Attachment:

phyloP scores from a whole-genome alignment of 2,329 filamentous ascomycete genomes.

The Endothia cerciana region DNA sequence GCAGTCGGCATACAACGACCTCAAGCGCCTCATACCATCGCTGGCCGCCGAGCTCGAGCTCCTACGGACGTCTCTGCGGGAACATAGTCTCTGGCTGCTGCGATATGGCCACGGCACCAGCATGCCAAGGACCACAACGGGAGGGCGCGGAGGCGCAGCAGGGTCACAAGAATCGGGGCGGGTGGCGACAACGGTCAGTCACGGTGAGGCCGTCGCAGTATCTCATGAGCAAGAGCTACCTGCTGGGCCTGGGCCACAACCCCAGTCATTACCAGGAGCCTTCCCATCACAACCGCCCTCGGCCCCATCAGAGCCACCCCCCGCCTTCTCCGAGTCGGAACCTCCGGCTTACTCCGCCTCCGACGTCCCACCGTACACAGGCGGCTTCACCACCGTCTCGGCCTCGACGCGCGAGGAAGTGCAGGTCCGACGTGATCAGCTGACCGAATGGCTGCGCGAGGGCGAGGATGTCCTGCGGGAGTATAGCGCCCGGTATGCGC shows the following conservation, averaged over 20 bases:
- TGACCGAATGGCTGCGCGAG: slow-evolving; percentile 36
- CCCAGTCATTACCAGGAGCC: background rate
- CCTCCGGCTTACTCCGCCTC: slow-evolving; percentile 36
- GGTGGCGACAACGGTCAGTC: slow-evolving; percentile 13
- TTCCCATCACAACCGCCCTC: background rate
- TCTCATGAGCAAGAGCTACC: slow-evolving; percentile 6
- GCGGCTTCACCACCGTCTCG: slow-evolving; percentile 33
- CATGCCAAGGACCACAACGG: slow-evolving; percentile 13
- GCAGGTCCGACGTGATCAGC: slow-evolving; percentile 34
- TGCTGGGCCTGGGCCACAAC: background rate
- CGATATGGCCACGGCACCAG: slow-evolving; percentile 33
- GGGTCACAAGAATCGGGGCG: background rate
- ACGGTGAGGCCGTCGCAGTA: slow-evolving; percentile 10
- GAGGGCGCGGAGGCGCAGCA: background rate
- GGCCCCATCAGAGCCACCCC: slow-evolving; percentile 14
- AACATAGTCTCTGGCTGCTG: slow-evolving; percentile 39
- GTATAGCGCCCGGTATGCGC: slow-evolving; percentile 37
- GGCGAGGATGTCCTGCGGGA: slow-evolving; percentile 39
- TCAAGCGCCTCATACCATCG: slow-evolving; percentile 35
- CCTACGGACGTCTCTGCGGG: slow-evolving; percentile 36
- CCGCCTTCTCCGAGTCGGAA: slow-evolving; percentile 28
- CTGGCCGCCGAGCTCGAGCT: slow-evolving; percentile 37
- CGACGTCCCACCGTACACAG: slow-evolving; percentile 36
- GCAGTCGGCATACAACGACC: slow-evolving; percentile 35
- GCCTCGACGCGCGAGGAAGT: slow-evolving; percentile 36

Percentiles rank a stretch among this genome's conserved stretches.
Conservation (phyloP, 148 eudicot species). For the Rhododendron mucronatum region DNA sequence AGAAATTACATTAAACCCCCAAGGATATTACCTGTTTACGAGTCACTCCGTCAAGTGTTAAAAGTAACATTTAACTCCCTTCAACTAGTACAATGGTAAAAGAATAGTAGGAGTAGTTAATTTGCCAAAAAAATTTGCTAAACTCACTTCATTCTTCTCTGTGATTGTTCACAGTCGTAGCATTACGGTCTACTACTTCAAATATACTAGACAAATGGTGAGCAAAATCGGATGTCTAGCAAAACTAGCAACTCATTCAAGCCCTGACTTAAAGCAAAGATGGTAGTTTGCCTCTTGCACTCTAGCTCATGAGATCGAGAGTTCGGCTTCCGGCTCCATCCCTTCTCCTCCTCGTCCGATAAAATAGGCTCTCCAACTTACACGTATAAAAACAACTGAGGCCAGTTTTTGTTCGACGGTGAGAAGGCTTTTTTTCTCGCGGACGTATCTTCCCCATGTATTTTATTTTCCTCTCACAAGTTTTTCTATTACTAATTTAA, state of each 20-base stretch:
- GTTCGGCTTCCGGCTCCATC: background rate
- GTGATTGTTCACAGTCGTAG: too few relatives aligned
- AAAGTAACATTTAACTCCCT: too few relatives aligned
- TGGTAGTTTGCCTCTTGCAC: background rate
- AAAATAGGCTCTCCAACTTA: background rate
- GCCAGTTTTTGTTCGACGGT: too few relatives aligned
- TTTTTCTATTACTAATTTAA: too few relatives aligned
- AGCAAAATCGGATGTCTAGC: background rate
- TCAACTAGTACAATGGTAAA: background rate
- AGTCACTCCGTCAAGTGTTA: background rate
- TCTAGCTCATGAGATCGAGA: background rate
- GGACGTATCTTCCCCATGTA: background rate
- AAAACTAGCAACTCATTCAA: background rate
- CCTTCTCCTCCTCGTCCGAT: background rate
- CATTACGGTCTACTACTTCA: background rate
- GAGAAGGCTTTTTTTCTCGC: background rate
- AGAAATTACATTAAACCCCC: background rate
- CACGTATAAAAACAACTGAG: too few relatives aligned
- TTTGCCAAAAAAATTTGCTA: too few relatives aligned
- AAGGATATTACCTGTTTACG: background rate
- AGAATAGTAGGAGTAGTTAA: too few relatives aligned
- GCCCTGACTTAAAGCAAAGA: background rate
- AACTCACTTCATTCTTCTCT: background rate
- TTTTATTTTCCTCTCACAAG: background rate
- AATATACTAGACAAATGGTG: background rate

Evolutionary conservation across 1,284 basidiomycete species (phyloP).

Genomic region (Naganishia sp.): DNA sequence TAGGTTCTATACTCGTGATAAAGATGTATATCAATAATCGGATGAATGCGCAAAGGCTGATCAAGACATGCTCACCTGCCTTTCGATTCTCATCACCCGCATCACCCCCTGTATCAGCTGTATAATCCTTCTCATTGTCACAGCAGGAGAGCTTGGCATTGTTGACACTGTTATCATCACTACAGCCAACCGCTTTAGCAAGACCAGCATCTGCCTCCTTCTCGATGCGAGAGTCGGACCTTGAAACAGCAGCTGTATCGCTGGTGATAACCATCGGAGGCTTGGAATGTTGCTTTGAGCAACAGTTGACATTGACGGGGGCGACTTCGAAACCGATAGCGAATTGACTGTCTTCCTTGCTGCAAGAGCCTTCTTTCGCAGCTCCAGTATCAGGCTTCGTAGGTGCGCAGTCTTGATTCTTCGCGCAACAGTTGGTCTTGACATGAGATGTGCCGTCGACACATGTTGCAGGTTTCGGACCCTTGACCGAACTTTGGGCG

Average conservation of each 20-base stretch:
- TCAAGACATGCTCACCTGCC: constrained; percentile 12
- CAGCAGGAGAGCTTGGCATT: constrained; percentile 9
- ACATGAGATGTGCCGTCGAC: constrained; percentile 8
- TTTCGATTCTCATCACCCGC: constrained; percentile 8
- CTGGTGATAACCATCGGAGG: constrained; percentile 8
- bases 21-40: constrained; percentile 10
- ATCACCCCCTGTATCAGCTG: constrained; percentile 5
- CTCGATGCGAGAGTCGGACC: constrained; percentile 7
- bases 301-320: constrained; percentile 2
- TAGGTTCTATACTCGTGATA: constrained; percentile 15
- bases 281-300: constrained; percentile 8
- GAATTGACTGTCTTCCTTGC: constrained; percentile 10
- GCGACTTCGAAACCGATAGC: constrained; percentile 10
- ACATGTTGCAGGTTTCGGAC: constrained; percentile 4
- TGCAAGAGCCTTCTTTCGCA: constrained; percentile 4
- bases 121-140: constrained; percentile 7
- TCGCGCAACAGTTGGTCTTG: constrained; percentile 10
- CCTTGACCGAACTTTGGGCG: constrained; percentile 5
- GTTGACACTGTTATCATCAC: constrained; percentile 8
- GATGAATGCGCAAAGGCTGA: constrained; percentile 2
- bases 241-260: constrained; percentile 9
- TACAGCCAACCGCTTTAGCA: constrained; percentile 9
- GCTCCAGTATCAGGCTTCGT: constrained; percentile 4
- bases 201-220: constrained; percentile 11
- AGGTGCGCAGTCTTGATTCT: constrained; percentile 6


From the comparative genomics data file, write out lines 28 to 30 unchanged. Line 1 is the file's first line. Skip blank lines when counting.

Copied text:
Percentiles rank a stretch among this genome's conserved stretches.
Conservation (phyloP, 148 eudicot species). For the Rhododendron mucronatum region DNA sequence AGAAATTACATTAAACCCCCAAGGATATTACCTGTTTACGAGTCACTCCGTCAAGTGTTAAAAGTAACATTTAACTCCCTTCAACTAGTACAATGGTAAAAGAATAGTAGGAGTAGTTAATTTGCCAAAAAAATTTGCTAAACTCACTTCATTCTTCTCTGTGATTGTTCACAGTCGTAGCATTACGGTCTACTACTTCAAATATACTAGACAAATGGTGAGCAAAATCGGATGTCTAGCAAAACTAGCAACTCATTCAAGCCCTGACTTAAAGCAAAGATGGTAGTTTGCCTCTTGCACTCTAGCTCATGAGATCGAGAGTTCGGCTTCCGGCTCCATCCCTTCTCCTCCTCGTCCGATAAAATAGGCTCTCCAACTTACACGTATAAAAACAACTGAGGCCAGTTTTTGTTCGACGGTGAGAAGGCTTTTTTTCTCGCGGACGTATCTTCCCCATGTATTTTATTTTCCTCTCACAAGTTTTTCTATTACTAATTTAA, state of each 20-base stretch:
- GTTCGGCTTCCGGCTCCATC: background rate